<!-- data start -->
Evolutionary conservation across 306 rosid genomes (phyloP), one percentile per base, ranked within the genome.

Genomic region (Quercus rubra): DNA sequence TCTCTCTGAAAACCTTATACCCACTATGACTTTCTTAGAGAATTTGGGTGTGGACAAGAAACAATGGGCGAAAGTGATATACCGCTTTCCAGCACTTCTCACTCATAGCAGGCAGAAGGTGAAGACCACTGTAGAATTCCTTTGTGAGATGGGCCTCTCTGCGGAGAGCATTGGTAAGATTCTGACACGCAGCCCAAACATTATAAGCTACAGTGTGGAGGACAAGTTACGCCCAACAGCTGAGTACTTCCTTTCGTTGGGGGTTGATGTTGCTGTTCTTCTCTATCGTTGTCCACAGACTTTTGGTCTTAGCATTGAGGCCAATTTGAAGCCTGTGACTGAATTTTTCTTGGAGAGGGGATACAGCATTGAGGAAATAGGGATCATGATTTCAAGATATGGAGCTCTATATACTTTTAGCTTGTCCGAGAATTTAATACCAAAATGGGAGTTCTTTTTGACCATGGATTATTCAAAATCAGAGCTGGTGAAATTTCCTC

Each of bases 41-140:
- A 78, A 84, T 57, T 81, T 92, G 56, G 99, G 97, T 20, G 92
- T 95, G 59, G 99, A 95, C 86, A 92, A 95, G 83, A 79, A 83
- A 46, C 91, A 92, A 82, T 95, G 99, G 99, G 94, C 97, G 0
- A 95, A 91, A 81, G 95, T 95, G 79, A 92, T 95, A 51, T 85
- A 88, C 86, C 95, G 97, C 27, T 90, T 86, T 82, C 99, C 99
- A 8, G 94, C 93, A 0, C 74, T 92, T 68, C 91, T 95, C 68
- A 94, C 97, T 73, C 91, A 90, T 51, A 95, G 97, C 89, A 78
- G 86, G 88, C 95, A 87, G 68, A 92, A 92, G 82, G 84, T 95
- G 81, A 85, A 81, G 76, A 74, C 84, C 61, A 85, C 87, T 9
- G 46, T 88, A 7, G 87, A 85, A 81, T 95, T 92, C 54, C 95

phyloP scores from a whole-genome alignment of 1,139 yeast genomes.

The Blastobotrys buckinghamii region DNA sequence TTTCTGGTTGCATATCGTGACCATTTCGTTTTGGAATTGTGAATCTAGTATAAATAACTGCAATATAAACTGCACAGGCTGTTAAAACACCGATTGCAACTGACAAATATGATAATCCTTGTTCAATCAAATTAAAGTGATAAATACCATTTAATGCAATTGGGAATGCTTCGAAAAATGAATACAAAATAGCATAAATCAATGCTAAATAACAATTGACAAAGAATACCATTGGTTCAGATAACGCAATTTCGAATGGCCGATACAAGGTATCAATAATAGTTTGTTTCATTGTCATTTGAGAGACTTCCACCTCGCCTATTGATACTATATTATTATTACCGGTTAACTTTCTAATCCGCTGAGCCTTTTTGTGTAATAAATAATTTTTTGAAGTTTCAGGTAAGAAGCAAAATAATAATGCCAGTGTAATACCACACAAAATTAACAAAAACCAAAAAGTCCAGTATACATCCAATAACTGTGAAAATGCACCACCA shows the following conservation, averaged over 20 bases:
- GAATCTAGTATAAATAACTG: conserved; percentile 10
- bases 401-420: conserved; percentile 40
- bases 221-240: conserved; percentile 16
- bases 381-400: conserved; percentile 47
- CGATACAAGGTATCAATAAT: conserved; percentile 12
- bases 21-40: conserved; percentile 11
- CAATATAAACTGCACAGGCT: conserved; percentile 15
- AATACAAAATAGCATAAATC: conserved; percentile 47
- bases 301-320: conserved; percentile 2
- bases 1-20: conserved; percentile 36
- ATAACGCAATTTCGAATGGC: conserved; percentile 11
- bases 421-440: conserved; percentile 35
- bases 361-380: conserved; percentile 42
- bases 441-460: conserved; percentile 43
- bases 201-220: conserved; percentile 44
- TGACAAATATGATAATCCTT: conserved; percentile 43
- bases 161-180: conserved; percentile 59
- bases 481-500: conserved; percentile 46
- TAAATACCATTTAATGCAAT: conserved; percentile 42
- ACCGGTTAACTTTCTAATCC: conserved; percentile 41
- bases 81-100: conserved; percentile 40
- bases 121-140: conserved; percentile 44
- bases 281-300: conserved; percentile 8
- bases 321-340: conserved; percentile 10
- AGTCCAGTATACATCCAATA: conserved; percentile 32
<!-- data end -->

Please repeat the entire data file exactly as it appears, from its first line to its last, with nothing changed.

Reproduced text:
Evolutionary conservation across 306 rosid genomes (phyloP), one percentile per base, ranked within the genome.

Genomic region (Quercus rubra): DNA sequence TCTCTCTGAAAACCTTATACCCACTATGACTTTCTTAGAGAATTTGGGTGTGGACAAGAAACAATGGGCGAAAGTGATATACCGCTTTCCAGCACTTCTCACTCATAGCAGGCAGAAGGTGAAGACCACTGTAGAATTCCTTTGTGAGATGGGCCTCTCTGCGGAGAGCATTGGTAAGATTCTGACACGCAGCCCAAACATTATAAGCTACAGTGTGGAGGACAAGTTACGCCCAACAGCTGAGTACTTCCTTTCGTTGGGGGTTGATGTTGCTGTTCTTCTCTATCGTTGTCCACAGACTTTTGGTCTTAGCATTGAGGCCAATTTGAAGCCTGTGACTGAATTTTTCTTGGAGAGGGGATACAGCATTGAGGAAATAGGGATCATGATTTCAAGATATGGAGCTCTATATACTTTTAGCTTGTCCGAGAATTTAATACCAAAATGGGAGTTCTTTTTGACCATGGATTATTCAAAATCAGAGCTGGTGAAATTTCCTC

Each of bases 41-140:
- A 78, A 84, T 57, T 81, T 92, G 56, G 99, G 97, T 20, G 92
- T 95, G 59, G 99, A 95, C 86, A 92, A 95, G 83, A 79, A 83
- A 46, C 91, A 92, A 82, T 95, G 99, G 99, G 94, C 97, G 0
- A 95, A 91, A 81, G 95, T 95, G 79, A 92, T 95, A 51, T 85
- A 88, C 86, C 95, G 97, C 27, T 90, T 86, T 82, C 99, C 99
- A 8, G 94, C 93, A 0, C 74, T 92, T 68, C 91, T 95, C 68
- A 94, C 97, T 73, C 91, A 90, T 51, A 95, G 97, C 89, A 78
- G 86, G 88, C 95, A 87, G 68, A 92, A 92, G 82, G 84, T 95
- G 81, A 85, A 81, G 76, A 74, C 84, C 61, A 85, C 87, T 9
- G 46, T 88, A 7, G 87, A 85, A 81, T 95, T 92, C 54, C 95

phyloP scores from a whole-genome alignment of 1,139 yeast genomes.

The Blastobotrys buckinghamii region DNA sequence TTTCTGGTTGCATATCGTGACCATTTCGTTTTGGAATTGTGAATCTAGTATAAATAACTGCAATATAAACTGCACAGGCTGTTAAAACACCGATTGCAACTGACAAATATGATAATCCTTGTTCAATCAAATTAAAGTGATAAATACCATTTAATGCAATTGGGAATGCTTCGAAAAATGAATACAAAATAGCATAAATCAATGCTAAATAACAATTGACAAAGAATACCATTGGTTCAGATAACGCAATTTCGAATGGCCGATACAAGGTATCAATAATAGTTTGTTTCATTGTCATTTGAGAGACTTCCACCTCGCCTATTGATACTATATTATTATTACCGGTTAACTTTCTAATCCGCTGAGCCTTTTTGTGTAATAAATAATTTTTTGAAGTTTCAGGTAAGAAGCAAAATAATAATGCCAGTGTAATACCACACAAAATTAACAAAAACCAAAAAGTCCAGTATACATCCAATAACTGTGAAAATGCACCACCA shows the following conservation, averaged over 20 bases:
- GAATCTAGTATAAATAACTG: conserved; percentile 10
- bases 401-420: conserved; percentile 40
- bases 221-240: conserved; percentile 16
- bases 381-400: conserved; percentile 47
- CGATACAAGGTATCAATAAT: conserved; percentile 12
- bases 21-40: conserved; percentile 11
- CAATATAAACTGCACAGGCT: conserved; percentile 15
- AATACAAAATAGCATAAATC: conserved; percentile 47
- bases 301-320: conserved; percentile 2
- bases 1-20: conserved; percentile 36
- ATAACGCAATTTCGAATGGC: conserved; percentile 11
- bases 421-440: conserved; percentile 35
- bases 361-380: conserved; percentile 42
- bases 441-460: conserved; percentile 43
- bases 201-220: conserved; percentile 44
- TGACAAATATGATAATCCTT: conserved; percentile 43
- bases 161-180: conserved; percentile 59
- bases 481-500: conserved; percentile 46
- TAAATACCATTTAATGCAAT: conserved; percentile 42
- ACCGGTTAACTTTCTAATCC: conserved; percentile 41
- bases 81-100: conserved; percentile 40
- bases 121-140: conserved; percentile 44
- bases 281-300: conserved; percentile 8
- bases 321-340: conserved; percentile 10
- AGTCCAGTATACATCCAATA: conserved; percentile 32